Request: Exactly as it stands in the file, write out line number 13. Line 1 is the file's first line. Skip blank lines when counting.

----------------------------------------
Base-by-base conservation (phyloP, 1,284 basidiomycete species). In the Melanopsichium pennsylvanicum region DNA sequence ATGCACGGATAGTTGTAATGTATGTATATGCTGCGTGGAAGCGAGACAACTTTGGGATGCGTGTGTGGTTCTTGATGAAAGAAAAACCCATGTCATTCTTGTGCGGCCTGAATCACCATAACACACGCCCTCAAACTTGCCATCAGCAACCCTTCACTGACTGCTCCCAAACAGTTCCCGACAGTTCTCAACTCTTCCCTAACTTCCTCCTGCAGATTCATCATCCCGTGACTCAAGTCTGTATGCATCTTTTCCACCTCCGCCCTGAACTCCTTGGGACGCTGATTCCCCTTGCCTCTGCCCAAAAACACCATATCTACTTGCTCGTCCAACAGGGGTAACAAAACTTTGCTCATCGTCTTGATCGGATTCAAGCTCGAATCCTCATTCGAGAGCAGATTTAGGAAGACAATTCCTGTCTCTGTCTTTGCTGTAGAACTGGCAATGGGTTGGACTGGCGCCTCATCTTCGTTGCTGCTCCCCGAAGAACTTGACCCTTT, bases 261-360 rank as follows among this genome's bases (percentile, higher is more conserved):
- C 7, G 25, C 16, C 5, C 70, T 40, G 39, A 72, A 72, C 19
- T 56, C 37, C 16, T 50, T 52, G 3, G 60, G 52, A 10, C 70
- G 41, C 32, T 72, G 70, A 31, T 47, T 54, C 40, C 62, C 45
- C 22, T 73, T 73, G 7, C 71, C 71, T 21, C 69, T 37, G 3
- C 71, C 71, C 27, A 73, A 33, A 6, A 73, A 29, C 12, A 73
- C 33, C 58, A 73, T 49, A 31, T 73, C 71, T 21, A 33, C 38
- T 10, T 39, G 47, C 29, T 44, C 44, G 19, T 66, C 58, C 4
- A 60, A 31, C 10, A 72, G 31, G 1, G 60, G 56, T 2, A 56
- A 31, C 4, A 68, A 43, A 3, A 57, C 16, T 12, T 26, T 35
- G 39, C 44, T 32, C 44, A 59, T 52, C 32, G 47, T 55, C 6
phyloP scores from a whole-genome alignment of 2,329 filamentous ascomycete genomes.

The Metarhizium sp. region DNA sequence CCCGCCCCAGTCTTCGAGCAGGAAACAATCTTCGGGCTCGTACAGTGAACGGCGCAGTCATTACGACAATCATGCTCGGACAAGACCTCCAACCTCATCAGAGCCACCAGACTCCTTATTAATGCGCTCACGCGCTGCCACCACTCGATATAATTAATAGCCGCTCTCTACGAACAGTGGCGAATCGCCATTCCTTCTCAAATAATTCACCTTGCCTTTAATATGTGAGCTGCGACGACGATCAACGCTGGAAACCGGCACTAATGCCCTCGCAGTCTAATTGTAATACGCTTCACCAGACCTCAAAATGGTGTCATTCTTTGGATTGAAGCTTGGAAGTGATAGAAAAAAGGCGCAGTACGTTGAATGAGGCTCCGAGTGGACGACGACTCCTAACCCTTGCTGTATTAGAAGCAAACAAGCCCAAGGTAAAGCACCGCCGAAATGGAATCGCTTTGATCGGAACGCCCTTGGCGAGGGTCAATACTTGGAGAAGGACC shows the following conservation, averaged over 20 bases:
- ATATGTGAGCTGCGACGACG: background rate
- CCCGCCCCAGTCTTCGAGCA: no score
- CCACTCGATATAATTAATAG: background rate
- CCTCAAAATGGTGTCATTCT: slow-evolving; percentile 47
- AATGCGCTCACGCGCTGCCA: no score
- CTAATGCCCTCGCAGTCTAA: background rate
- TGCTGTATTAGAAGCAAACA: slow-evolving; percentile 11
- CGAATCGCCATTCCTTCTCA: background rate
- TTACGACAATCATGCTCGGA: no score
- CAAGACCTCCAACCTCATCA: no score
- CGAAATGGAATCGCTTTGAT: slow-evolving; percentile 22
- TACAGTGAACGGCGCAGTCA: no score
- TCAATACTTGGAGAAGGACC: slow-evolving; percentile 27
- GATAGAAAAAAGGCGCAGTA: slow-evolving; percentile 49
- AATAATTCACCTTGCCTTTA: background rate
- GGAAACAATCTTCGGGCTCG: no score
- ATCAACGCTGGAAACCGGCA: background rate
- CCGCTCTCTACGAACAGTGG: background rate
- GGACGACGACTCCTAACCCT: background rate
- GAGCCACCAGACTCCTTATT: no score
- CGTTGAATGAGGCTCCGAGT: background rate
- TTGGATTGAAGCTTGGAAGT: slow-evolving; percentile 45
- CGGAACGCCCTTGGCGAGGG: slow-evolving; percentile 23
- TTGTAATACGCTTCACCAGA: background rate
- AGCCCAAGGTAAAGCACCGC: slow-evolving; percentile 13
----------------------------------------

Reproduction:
The Metarhizium sp. region DNA sequence CCCGCCCCAGTCTTCGAGCAGGAAACAATCTTCGGGCTCGTACAGTGAACGGCGCAGTCATTACGACAATCATGCTCGGACAAGACCTCCAACCTCATCAGAGCCACCAGACTCCTTATTAATGCGCTCACGCGCTGCCACCACTCGATATAATTAATAGCCGCTCTCTACGAACAGTGGCGAATCGCCATTCCTTCTCAAATAATTCACCTTGCCTTTAATATGTGAGCTGCGACGACGATCAACGCTGGAAACCGGCACTAATGCCCTCGCAGTCTAATTGTAATACGCTTCACCAGACCTCAAAATGGTGTCATTCTTTGGATTGAAGCTTGGAAGTGATAGAAAAAAGGCGCAGTACGTTGAATGAGGCTCCGAGTGGACGACGACTCCTAACCCTTGCTGTATTAGAAGCAAACAAGCCCAAGGTAAAGCACCGCCGAAATGGAATCGCTTTGATCGGAACGCCCTTGGCGAGGGTCAATACTTGGAGAAGGACC shows the following conservation, averaged over 20 bases: